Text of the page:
The Kia Sonet will be offered to the public in the Indian market by August, and this compact SUV is notable for a number of things. Its elegant aesthetic, practically taken from the original concept version, is certainly futuristic.
The interior fittings are well suited for a generation currently absorbed in technology, with a 10.25-inch infotainment touchscreen, automatic climate control and a premium Bose audio system. But particularly noteworthy is the inclusion of a clutchless manual transmission in the vehicle’s powertrain.
To be precise, the Sonet will debut with Kia’s Intelligent Manual Transmission (IMT). Clutchless manuals (also known as automated manual transmissions or AMTs) aren’t new, but Kia can be on to something by introducing the technology to a mass vehicle.
As the name suggests, a clutchless manual eliminates the need for the bulky clutch pedal when performing gear changes. In its place is a set of sensors and processors that complement the hydraulics, pneumatics, and actuators to make gear changes effortless and less tedious for the operator.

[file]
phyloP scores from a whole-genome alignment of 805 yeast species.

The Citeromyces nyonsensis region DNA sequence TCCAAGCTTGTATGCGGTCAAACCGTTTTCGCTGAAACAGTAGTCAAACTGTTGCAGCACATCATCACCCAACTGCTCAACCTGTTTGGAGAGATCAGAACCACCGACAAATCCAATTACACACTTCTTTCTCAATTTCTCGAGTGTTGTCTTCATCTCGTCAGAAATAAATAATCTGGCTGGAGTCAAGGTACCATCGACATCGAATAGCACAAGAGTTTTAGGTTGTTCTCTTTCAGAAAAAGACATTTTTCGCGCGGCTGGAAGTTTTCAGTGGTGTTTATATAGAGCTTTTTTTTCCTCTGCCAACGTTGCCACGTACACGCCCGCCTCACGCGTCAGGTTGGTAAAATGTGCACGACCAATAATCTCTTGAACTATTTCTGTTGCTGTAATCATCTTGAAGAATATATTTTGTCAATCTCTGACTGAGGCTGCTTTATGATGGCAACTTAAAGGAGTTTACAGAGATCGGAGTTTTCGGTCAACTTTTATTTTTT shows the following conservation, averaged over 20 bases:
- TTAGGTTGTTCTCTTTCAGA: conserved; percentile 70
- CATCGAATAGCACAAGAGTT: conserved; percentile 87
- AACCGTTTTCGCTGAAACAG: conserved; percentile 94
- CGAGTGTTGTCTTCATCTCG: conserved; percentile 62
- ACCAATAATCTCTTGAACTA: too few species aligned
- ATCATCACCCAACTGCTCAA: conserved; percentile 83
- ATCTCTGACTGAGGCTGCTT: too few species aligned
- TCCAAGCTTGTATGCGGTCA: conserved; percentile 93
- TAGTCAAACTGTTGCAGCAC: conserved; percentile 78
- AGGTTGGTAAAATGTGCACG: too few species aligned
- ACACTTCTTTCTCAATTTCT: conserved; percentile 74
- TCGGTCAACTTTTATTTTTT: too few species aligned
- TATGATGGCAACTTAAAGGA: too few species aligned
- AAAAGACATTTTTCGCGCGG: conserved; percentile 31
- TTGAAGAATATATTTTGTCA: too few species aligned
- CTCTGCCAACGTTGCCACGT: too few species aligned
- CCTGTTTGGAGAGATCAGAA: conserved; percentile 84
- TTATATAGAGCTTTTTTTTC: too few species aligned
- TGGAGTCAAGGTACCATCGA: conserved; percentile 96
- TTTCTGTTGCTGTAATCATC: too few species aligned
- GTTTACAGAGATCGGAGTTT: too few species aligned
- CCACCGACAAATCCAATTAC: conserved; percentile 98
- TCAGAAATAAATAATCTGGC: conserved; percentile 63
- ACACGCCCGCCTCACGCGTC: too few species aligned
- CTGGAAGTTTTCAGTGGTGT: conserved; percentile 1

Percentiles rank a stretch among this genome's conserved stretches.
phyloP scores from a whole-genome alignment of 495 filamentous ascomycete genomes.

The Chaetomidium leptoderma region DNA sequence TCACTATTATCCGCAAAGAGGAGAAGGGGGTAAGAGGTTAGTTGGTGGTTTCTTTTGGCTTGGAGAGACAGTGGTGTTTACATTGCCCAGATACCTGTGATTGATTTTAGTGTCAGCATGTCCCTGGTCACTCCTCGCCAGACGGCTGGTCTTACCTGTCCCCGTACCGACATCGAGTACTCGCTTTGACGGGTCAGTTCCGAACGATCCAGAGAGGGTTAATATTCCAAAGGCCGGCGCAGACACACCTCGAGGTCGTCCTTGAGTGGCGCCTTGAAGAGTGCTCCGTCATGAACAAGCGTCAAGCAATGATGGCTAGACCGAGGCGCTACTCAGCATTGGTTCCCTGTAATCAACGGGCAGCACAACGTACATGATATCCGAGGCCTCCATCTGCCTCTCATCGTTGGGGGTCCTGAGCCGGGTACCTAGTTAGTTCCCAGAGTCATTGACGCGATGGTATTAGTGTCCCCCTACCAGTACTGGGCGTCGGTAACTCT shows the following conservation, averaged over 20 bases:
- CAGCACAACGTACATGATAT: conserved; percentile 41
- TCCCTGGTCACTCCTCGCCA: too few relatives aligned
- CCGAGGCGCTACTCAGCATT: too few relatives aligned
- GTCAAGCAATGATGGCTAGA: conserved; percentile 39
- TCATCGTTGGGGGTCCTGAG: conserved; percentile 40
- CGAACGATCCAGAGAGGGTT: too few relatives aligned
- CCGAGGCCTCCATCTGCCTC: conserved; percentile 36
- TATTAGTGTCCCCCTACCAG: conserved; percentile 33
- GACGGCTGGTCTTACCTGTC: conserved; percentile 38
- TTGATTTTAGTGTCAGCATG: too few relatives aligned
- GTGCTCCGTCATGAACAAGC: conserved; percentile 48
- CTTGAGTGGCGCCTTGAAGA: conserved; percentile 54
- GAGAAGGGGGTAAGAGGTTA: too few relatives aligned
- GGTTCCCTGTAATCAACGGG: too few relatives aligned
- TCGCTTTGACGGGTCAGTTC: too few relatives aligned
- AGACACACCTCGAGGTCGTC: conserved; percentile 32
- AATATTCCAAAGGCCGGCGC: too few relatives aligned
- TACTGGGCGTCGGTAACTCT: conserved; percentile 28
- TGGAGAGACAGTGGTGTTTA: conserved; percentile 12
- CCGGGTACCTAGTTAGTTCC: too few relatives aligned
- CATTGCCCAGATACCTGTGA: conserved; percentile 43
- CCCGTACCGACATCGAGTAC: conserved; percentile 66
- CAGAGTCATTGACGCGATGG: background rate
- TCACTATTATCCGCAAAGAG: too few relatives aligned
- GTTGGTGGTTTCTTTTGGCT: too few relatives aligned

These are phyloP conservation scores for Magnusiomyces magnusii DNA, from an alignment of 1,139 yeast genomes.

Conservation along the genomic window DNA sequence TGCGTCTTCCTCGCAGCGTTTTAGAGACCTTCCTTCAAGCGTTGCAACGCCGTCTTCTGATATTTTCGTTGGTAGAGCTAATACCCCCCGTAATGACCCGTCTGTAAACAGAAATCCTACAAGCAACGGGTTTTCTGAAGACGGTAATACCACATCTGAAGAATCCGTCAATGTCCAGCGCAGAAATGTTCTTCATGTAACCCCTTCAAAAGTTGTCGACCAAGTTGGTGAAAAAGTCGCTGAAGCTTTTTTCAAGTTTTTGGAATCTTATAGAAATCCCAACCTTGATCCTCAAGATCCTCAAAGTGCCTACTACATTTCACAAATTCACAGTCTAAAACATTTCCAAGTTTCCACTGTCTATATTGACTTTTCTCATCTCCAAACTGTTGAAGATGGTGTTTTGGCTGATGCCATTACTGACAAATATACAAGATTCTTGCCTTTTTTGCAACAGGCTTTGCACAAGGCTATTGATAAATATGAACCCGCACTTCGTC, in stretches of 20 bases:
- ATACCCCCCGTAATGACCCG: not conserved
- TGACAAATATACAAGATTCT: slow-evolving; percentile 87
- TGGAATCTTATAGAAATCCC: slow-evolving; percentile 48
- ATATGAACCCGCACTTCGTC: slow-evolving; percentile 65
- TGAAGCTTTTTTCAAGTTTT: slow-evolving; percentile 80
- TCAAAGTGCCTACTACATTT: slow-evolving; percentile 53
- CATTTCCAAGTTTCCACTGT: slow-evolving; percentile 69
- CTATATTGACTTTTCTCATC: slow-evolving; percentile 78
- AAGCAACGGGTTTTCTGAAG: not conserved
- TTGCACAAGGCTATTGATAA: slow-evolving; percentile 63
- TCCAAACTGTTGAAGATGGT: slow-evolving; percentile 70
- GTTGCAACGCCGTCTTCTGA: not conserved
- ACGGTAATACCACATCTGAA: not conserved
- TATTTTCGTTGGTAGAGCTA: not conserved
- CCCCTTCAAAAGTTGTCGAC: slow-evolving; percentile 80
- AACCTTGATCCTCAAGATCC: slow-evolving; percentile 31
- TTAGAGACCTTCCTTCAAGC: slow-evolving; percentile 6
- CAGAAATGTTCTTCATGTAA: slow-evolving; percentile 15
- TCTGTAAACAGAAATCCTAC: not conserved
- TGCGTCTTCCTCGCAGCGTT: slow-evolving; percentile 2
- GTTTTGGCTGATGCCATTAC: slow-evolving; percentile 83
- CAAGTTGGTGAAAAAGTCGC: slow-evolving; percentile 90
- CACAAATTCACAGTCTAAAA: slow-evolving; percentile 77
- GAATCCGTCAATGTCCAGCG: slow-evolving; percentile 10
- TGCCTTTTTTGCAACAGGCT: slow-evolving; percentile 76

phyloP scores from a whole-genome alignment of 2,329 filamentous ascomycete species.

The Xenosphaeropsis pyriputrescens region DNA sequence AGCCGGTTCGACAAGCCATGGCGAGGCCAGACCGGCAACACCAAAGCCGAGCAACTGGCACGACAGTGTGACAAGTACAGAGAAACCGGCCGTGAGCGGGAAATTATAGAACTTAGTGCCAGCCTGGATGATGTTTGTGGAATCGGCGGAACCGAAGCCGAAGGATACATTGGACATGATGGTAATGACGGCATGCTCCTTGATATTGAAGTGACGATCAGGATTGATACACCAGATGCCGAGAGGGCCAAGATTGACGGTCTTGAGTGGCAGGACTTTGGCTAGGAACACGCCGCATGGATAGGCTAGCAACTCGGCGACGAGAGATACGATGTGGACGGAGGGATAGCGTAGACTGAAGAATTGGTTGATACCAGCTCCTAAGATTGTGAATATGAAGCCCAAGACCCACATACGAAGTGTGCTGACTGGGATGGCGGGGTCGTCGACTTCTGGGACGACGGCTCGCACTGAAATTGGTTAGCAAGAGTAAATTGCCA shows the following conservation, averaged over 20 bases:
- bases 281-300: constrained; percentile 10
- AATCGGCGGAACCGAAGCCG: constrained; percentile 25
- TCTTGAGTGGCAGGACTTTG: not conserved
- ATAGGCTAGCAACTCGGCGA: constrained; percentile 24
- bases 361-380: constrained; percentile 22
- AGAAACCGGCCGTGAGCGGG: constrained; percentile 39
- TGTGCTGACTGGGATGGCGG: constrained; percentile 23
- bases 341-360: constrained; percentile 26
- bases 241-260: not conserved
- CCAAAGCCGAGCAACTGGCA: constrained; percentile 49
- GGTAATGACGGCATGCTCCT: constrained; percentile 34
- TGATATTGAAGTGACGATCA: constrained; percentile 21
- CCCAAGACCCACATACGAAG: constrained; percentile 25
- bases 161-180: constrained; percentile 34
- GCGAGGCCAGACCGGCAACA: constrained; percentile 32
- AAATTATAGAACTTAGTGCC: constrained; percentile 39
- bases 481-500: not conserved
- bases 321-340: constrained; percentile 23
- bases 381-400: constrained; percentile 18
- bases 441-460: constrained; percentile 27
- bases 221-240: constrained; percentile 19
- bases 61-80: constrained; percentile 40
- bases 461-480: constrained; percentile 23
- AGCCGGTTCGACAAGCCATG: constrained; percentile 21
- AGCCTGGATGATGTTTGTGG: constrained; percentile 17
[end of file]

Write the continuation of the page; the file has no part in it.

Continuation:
Gear changes are made via a lever on the gearshift console, or gearshift paddles and buttons on a steering wheel. Note that unlike the H-model on a typical manual transmission, clutchless manuals shift through the forward gears in sequence – there is no option to skip a gear.
And unlike conventional automations, clutchless manuals do not use a torque converter. This has several advantages, from simplifying the powertrain design to reducing power loss and increasing fuel economy. It also allows the transmission to withstand the output torque of high performance engines.
In the case of Kia, sources say the IMT will have a manual shifter following the standard H-model, although there are only two pedals (throttle and brake).
Kia says that with the driver’s left foot unoccupied, coping with heavy traffic behind the wheel won’t be a problem. More enthusiastic drivers can enjoy the feel of manual gear changes without having to time them with the clutch pedal.
We’ll have to wait until the Indian launch is over to see if Kia’s IMT is well received by the public. Is this something you would like to see offered on cars in our market?